How to Write a “Favorite Things” List Poem
If your students made a list of their favorite things, would writing poetry be on it? After this poetry writing lesson, it might! Young writers make a list of what they like—or what they don't like—before crafting the list into a rhyming...
Did you say a diamonte? Ask your young poets to craft and polish this gem of a form poem. The fifth in a series of ten poetry writing exercises.
Explore language arts and poetry after researching owls. Sixth and seventh graders discuss the different forms of poetry and read different stories and facts about owls in order to create an interesting poem. They utilize their computers...
Writing a Poem
A colorful and educational presentation shows young learners how to write poetry. Many of the slides contain graphic organizers, which can assist pupils in coming up with adjectives, similes, metaphors, phrases, and other elements of a...
Found Poem Worksheet
If you're teaching your class about the cycle of life and want to include a poetry element, consider this exercise. It provides a link to a Found Poem (a poem created from others' words, but an original idea) that includes words...
Shape (Or Concrete) Poems
Poetry comes in all shapes and sizes. Young writers pick a shape, select words and phrases that describe how the shape makes them feel, and create a shape poem. A raindrop example and step-by-step instructions give your budding poets a...
Writing An Acrostic
Invite learners to introduce themselves through poetry. After brainstorming and choosing details, pupils draft two acrostic poems using their names as the base. They then evaluate and revise their poems.
Residential College in the Arts and Humanities
Poetry Lesson Plans
Need some ideas for poetry lessons? Check out this packet loaded with suggestions for elementary, middle, and high school writers.
How to Write Funny Poetry — Chapter 3: Choosing a Topic
Nothing's better than a really funny poem! Help young writers craft their funny poems with a lesson on one of the most challenging parts of writing: picking what to write about.
Whale Song Acrostic
What do whales sing about? Invite your class to imagine the thoughts of whales before writing acrostic poems on the topic. The plan blends together a bit of life science with plenty of opportunities for creativity and writing.
December Writing Journal
December writing activities galore! With everything from poetry to research to descriptive writing to writing about things that represent December, there's no way you will run out of options.
How to Write a Concrete or “Shape” Poem
Writers compose an original shape poem. Scholars choose a subject to write about and create a visual representation by forming a corresponding picture using the poem's words.
How to Write an Apology Poem
Put a silly spin on making amends with an apology poem. Budding poets think of a time they were made to apologize although they didn't mean it. They then turn their experience into a poem that offers details and ends with an explanation...
How to Start a Poetry Journal
Practice makes proficient! Using a journal of their choice, authors organize pages, then begin their writing journey of on-going writing practice in which they compose all poetic forms including diamante, limerick, free verse, and more!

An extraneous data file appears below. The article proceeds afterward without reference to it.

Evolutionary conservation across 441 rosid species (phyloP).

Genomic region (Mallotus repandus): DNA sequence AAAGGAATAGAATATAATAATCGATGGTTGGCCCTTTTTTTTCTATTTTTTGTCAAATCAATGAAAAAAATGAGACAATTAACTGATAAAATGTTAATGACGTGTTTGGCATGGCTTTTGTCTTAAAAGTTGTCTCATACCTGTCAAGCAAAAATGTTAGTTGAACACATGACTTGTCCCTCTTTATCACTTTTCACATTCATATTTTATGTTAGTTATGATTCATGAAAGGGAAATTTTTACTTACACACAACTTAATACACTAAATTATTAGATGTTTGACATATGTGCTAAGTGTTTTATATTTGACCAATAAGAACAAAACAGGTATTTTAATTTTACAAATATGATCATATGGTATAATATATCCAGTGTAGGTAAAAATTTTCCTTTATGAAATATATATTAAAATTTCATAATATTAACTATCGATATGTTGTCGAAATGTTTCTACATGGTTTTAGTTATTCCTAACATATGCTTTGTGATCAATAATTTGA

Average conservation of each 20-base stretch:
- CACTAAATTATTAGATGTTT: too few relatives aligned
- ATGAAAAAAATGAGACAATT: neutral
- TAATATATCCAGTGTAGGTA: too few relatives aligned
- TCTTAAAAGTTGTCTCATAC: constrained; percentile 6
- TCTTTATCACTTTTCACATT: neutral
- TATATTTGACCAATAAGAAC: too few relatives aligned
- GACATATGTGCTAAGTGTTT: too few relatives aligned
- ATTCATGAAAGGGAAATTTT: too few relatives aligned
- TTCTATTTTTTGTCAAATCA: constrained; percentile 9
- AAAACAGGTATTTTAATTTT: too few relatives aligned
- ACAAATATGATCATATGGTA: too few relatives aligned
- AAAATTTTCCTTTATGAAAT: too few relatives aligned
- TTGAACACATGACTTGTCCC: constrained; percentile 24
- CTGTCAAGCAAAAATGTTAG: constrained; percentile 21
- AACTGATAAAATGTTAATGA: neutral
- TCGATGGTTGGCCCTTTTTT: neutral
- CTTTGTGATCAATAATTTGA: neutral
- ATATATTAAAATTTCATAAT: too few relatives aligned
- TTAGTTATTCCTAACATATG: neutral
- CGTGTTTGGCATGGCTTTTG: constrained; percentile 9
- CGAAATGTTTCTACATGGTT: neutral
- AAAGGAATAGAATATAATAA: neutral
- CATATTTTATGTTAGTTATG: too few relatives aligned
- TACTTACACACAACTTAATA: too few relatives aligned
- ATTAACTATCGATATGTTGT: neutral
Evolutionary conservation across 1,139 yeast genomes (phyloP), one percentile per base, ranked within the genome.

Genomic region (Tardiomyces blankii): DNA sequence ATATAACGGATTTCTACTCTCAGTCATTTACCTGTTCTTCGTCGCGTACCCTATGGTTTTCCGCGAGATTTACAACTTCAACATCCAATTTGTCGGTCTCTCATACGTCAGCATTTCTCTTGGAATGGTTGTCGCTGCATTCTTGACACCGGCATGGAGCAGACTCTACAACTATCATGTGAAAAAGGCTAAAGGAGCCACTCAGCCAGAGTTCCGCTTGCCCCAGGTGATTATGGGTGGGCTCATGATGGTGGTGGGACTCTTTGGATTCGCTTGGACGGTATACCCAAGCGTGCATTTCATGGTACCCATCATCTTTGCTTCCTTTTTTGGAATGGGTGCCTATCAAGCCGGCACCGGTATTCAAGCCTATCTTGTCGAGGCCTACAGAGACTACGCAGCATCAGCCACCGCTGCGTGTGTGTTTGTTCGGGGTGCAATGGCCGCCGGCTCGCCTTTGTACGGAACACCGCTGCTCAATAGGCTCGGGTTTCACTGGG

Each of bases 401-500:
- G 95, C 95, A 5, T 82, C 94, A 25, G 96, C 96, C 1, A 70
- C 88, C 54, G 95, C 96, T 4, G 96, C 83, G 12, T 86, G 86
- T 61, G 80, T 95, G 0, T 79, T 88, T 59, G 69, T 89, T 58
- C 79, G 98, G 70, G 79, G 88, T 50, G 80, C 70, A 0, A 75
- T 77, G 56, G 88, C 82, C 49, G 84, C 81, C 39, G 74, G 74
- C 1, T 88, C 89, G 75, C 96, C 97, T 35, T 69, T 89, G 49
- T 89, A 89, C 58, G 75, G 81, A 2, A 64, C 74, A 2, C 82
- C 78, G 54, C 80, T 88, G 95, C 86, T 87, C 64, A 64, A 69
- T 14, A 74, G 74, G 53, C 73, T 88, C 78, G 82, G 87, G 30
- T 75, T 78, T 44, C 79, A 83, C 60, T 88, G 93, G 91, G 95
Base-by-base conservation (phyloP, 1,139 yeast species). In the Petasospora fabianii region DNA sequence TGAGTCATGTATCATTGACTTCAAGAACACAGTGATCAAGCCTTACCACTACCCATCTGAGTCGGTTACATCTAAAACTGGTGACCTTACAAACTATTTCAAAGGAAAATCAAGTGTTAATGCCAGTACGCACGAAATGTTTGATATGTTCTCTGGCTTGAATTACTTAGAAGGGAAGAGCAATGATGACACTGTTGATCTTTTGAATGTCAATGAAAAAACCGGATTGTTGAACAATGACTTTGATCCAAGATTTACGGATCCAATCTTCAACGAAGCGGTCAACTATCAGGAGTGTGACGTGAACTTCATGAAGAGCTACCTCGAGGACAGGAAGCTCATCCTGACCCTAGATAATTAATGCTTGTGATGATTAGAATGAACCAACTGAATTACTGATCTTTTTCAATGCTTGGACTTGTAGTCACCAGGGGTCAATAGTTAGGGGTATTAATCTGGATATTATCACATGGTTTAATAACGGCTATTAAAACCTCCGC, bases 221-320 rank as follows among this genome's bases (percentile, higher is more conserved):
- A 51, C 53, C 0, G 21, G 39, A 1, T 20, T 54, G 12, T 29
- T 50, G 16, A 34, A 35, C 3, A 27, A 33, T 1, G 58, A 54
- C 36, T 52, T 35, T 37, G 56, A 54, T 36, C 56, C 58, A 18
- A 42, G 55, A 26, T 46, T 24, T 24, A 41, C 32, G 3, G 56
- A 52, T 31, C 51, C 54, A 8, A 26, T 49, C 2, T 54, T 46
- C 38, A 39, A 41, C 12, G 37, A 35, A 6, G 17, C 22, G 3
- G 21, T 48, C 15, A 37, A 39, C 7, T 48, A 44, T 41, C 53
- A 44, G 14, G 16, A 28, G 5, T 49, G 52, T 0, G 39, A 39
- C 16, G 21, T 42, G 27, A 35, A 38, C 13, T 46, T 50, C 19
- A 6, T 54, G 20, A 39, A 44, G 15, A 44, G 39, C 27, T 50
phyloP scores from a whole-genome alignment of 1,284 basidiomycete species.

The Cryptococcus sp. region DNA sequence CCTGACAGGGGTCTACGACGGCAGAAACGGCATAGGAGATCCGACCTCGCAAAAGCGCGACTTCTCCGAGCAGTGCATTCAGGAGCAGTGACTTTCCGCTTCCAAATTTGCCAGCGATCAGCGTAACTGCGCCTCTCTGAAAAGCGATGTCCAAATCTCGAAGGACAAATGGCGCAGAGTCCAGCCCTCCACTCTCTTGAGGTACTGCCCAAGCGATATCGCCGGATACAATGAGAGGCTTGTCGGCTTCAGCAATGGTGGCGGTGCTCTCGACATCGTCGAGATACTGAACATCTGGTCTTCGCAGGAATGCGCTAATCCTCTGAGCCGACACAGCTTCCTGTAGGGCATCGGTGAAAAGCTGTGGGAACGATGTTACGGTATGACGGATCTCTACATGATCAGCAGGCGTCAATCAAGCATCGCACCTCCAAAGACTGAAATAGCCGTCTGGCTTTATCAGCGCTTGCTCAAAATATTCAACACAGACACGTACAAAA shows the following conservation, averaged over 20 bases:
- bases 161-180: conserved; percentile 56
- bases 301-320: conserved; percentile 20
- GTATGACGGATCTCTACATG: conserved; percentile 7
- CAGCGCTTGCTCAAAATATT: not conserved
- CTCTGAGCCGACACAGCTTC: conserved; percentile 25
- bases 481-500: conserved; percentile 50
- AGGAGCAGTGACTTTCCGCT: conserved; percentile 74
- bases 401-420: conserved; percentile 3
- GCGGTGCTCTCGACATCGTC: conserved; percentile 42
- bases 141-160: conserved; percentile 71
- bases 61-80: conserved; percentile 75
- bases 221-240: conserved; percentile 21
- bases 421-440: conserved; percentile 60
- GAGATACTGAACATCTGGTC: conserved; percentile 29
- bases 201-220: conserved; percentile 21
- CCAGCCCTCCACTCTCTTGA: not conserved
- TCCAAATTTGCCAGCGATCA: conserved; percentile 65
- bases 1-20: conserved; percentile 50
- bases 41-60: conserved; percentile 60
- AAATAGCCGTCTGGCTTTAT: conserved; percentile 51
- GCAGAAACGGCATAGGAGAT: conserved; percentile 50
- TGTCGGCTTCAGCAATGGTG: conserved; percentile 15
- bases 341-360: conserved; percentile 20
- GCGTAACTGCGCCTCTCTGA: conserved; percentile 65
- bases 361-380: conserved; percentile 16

How to Write Funny Poetry — Chapter 4: Making It Funny
You've got your topic—now how do you make your poem funny? Explore ways to make a poem humorous, including puns, exaggeration, silly words, and surprising endings, with a helpful poetry lesson.
How to Write a “Backward” Poem
If you like poetry, wait till you try backward poetry! Young writers read Shel Silverstein's "Backward Bill" before writing their own funny poems that are full of backward imagery and phrasing.
How to Write a Haiku
A haiku is the focus of an activity that challenges scholars to draft an original poem. Authors discover the origin and components of a haiku, read three example poems, then follow six steps to compose their own.
How to Create a “Found Poem”
Writers compose an original found poem by searching for words that inspire them. Words are taken from everyday conversation, books, cut from magazines, the mail, or an already written poem.
Cabarrus County Schools
Third and fourth graders examine the many writing crafts that poets use to convey their message, such as rhythm, imagery, and repetition. By dissecting a poem into stanzas and analyzing the lines in each stanza, young poets are able to...
Twenty Fun Writing Prompts for Kids
Twenty prompts reinforce scholars' writing skills of essays and poems. Prompts cover topics such as superpowers, holidays, the weather, and more!
How to Create Book Spine Poetry
Can you create a poem without writing a word! With found poetry, you can! Practice one version of found poetry with a lesson on book spine poems. Learners create poems by stacking books and reading the lines created by their spine titles.
Rhythm in Poetry: I Am the Iamb
It's fun to write a poem with iambs! Practice using iambs in all types of different poems with an online poetry lesson.
The Poetry of Chinese Immigration
Numerous people from China immigrated to the US during the era of industrialization and expansion. Provide your class with a glimpse into the life of a Chinese immigrant through the poetry they left behind. They then compose a poem of...
Continue celebrating Poetry Month with an interactive whose focus is writing shape, or theme, poems. Young poets choose from nature, school, shapes, sports, and celebration themes. Then, they brainstorm words that have to do with the...
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